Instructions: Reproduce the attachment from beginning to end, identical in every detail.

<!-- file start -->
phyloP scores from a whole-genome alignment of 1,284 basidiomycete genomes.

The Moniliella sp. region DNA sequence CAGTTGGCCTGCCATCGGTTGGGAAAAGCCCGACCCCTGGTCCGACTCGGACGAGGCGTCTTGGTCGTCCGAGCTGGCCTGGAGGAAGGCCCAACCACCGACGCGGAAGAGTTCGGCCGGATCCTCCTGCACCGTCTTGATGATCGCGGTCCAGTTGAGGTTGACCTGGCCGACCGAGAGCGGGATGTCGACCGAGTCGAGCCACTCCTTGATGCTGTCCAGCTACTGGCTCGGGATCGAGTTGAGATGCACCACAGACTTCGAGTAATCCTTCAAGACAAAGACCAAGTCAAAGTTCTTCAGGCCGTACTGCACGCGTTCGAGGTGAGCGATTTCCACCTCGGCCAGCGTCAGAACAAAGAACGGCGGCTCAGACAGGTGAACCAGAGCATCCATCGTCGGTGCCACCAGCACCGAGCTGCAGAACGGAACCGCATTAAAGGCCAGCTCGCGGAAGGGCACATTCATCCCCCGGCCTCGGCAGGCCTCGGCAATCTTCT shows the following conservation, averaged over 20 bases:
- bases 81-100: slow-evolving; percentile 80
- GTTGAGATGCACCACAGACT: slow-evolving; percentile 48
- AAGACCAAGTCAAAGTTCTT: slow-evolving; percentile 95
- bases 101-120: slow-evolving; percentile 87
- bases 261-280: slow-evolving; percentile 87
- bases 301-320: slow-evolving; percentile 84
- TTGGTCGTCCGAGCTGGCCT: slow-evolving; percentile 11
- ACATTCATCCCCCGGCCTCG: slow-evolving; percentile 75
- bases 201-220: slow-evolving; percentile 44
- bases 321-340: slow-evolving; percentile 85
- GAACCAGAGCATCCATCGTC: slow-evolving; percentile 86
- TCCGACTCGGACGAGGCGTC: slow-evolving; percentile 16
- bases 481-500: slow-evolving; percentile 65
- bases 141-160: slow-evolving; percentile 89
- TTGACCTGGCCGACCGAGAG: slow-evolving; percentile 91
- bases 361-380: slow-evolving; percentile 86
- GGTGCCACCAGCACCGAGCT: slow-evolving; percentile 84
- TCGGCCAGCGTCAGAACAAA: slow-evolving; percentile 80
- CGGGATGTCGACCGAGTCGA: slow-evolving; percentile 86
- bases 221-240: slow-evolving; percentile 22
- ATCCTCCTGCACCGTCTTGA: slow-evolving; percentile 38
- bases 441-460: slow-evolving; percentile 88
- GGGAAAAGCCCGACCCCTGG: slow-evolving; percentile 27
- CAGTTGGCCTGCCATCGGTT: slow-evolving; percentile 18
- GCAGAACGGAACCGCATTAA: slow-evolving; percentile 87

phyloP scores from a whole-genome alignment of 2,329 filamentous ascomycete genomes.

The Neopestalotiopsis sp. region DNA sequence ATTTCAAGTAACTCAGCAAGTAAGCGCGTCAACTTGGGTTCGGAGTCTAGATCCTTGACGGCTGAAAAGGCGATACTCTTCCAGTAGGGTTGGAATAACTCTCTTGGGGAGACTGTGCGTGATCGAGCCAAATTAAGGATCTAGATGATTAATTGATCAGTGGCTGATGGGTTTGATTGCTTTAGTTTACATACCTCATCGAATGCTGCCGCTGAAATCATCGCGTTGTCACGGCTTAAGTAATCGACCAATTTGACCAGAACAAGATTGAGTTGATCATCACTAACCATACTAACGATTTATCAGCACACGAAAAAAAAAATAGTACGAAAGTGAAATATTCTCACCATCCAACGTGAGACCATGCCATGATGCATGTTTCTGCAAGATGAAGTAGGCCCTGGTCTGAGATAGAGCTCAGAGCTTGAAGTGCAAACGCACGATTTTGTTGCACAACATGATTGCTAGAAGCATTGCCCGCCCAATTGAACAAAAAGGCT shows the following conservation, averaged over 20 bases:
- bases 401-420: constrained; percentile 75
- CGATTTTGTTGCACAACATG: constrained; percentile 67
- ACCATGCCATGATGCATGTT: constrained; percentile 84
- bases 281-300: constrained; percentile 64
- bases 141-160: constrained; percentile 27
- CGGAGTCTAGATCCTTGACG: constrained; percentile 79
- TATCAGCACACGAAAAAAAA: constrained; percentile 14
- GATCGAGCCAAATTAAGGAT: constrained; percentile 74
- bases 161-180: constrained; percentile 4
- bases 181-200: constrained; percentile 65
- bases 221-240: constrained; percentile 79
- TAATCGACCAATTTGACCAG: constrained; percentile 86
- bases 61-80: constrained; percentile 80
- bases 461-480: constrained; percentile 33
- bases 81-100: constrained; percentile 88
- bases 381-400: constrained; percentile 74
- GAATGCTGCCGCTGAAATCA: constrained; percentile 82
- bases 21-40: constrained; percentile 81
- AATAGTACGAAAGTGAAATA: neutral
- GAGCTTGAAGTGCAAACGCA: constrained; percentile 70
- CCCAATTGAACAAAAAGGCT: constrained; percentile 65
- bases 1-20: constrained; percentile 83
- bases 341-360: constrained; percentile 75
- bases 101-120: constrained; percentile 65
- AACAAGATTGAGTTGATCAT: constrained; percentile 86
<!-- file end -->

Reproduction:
phyloP scores from a whole-genome alignment of 1,284 basidiomycete genomes.

The Moniliella sp. region DNA sequence CAGTTGGCCTGCCATCGGTTGGGAAAAGCCCGACCCCTGGTCCGACTCGGACGAGGCGTCTTGGTCGTCCGAGCTGGCCTGGAGGAAGGCCCAACCACCGACGCGGAAGAGTTCGGCCGGATCCTCCTGCACCGTCTTGATGATCGCGGTCCAGTTGAGGTTGACCTGGCCGACCGAGAGCGGGATGTCGACCGAGTCGAGCCACTCCTTGATGCTGTCCAGCTACTGGCTCGGGATCGAGTTGAGATGCACCACAGACTTCGAGTAATCCTTCAAGACAAAGACCAAGTCAAAGTTCTTCAGGCCGTACTGCACGCGTTCGAGGTGAGCGATTTCCACCTCGGCCAGCGTCAGAACAAAGAACGGCGGCTCAGACAGGTGAACCAGAGCATCCATCGTCGGTGCCACCAGCACCGAGCTGCAGAACGGAACCGCATTAAAGGCCAGCTCGCGGAAGGGCACATTCATCCCCCGGCCTCGGCAGGCCTCGGCAATCTTCT shows the following conservation, averaged over 20 bases:
- bases 81-100: slow-evolving; percentile 80
- GTTGAGATGCACCACAGACT: slow-evolving; percentile 48
- AAGACCAAGTCAAAGTTCTT: slow-evolving; percentile 95
- bases 101-120: slow-evolving; percentile 87
- bases 261-280: slow-evolving; percentile 87
- bases 301-320: slow-evolving; percentile 84
- TTGGTCGTCCGAGCTGGCCT: slow-evolving; percentile 11
- ACATTCATCCCCCGGCCTCG: slow-evolving; percentile 75
- bases 201-220: slow-evolving; percentile 44
- bases 321-340: slow-evolving; percentile 85
- GAACCAGAGCATCCATCGTC: slow-evolving; percentile 86
- TCCGACTCGGACGAGGCGTC: slow-evolving; percentile 16
- bases 481-500: slow-evolving; percentile 65
- bases 141-160: slow-evolving; percentile 89
- TTGACCTGGCCGACCGAGAG: slow-evolving; percentile 91
- bases 361-380: slow-evolving; percentile 86
- GGTGCCACCAGCACCGAGCT: slow-evolving; percentile 84
- TCGGCCAGCGTCAGAACAAA: slow-evolving; percentile 80
- CGGGATGTCGACCGAGTCGA: slow-evolving; percentile 86
- bases 221-240: slow-evolving; percentile 22
- ATCCTCCTGCACCGTCTTGA: slow-evolving; percentile 38
- bases 441-460: slow-evolving; percentile 88
- GGGAAAAGCCCGACCCCTGG: slow-evolving; percentile 27
- CAGTTGGCCTGCCATCGGTT: slow-evolving; percentile 18
- GCAGAACGGAACCGCATTAA: slow-evolving; percentile 87

phyloP scores from a whole-genome alignment of 2,329 filamentous ascomycete genomes.

The Neopestalotiopsis sp. region DNA sequence ATTTCAAGTAACTCAGCAAGTAAGCGCGTCAACTTGGGTTCGGAGTCTAGATCCTTGACGGCTGAAAAGGCGATACTCTTCCAGTAGGGTTGGAATAACTCTCTTGGGGAGACTGTGCGTGATCGAGCCAAATTAAGGATCTAGATGATTAATTGATCAGTGGCTGATGGGTTTGATTGCTTTAGTTTACATACCTCATCGAATGCTGCCGCTGAAATCATCGCGTTGTCACGGCTTAAGTAATCGACCAATTTGACCAGAACAAGATTGAGTTGATCATCACTAACCATACTAACGATTTATCAGCACACGAAAAAAAAAATAGTACGAAAGTGAAATATTCTCACCATCCAACGTGAGACCATGCCATGATGCATGTTTCTGCAAGATGAAGTAGGCCCTGGTCTGAGATAGAGCTCAGAGCTTGAAGTGCAAACGCACGATTTTGTTGCACAACATGATTGCTAGAAGCATTGCCCGCCCAATTGAACAAAAAGGCT shows the following conservation, averaged over 20 bases:
- bases 401-420: constrained; percentile 75
- CGATTTTGTTGCACAACATG: constrained; percentile 67
- ACCATGCCATGATGCATGTT: constrained; percentile 84
- bases 281-300: constrained; percentile 64
- bases 141-160: constrained; percentile 27
- CGGAGTCTAGATCCTTGACG: constrained; percentile 79
- TATCAGCACACGAAAAAAAA: constrained; percentile 14
- GATCGAGCCAAATTAAGGAT: constrained; percentile 74
- bases 161-180: constrained; percentile 4
- bases 181-200: constrained; percentile 65
- bases 221-240: constrained; percentile 79
- TAATCGACCAATTTGACCAG: constrained; percentile 86
- bases 61-80: constrained; percentile 80
- bases 461-480: constrained; percentile 33
- bases 81-100: constrained; percentile 88
- bases 381-400: constrained; percentile 74
- GAATGCTGCCGCTGAAATCA: constrained; percentile 82
- bases 21-40: constrained; percentile 81
- AATAGTACGAAAGTGAAATA: neutral
- GAGCTTGAAGTGCAAACGCA: constrained; percentile 70
- CCCAATTGAACAAAAAGGCT: constrained; percentile 65
- bases 1-20: constrained; percentile 83
- bases 341-360: constrained; percentile 75
- bases 101-120: constrained; percentile 65
- AACAAGATTGAGTTGATCAT: constrained; percentile 86